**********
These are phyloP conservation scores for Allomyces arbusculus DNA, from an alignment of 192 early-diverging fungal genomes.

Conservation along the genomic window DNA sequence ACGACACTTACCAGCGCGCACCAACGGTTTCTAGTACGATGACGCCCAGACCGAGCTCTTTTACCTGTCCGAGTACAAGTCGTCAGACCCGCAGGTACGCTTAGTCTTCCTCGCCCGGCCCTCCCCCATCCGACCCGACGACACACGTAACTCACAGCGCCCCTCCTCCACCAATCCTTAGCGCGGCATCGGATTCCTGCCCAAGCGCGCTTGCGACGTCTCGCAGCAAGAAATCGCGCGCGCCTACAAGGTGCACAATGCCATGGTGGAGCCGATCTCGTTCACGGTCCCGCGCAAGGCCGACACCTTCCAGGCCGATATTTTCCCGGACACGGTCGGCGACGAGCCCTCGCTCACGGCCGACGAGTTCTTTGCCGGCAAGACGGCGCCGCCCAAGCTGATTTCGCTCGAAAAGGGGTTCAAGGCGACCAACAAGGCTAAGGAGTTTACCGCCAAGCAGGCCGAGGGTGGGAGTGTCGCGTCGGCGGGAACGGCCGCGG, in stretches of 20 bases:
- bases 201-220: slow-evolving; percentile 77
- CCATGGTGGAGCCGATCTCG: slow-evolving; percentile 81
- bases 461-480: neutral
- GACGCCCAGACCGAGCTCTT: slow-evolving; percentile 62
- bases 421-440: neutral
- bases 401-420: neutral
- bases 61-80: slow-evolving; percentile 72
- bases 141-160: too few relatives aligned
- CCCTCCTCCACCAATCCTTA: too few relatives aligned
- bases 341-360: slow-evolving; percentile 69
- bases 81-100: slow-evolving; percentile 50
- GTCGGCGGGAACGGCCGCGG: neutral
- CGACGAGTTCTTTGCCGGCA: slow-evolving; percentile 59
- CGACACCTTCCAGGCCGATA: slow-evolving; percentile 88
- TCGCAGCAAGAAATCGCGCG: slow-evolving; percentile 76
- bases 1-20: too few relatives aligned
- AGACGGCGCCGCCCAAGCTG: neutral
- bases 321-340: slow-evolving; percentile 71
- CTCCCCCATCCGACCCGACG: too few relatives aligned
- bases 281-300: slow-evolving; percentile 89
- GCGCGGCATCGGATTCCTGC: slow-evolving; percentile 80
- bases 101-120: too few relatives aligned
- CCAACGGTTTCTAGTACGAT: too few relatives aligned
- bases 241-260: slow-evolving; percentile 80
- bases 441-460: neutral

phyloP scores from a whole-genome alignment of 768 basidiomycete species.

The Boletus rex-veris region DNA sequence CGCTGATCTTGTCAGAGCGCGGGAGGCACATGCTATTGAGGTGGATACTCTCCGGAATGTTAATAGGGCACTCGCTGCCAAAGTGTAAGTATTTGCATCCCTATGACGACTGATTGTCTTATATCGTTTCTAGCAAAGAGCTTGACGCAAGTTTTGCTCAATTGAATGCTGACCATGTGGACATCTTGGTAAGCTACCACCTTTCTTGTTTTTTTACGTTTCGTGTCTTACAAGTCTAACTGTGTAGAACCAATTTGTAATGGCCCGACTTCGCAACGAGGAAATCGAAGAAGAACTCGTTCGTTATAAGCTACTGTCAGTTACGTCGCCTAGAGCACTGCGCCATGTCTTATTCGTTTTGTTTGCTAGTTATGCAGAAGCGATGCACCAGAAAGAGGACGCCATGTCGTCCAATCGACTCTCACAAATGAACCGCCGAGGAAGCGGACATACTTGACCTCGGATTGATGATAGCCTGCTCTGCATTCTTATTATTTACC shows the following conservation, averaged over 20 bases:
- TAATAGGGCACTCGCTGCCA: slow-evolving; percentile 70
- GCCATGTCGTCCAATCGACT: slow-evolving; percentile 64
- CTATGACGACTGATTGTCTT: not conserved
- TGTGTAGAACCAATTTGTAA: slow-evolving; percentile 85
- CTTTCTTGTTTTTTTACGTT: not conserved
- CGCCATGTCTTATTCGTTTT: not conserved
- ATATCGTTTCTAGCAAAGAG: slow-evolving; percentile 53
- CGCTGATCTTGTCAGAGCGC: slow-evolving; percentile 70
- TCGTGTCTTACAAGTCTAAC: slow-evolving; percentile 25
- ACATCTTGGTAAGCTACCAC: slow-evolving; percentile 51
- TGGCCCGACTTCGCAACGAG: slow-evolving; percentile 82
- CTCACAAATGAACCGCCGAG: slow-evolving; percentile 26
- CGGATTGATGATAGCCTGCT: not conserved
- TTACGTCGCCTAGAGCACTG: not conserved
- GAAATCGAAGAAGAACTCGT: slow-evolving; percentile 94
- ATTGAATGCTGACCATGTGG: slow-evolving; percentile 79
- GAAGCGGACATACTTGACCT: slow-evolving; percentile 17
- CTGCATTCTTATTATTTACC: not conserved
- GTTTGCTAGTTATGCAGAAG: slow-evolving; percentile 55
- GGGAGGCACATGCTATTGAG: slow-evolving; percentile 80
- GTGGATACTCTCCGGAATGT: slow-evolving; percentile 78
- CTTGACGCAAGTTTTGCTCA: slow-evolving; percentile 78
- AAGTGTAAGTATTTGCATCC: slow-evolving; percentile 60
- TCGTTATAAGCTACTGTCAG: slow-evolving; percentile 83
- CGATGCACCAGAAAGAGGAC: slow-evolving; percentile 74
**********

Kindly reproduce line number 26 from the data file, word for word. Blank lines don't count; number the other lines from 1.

- bases 241-260: slow-evolving; percentile 80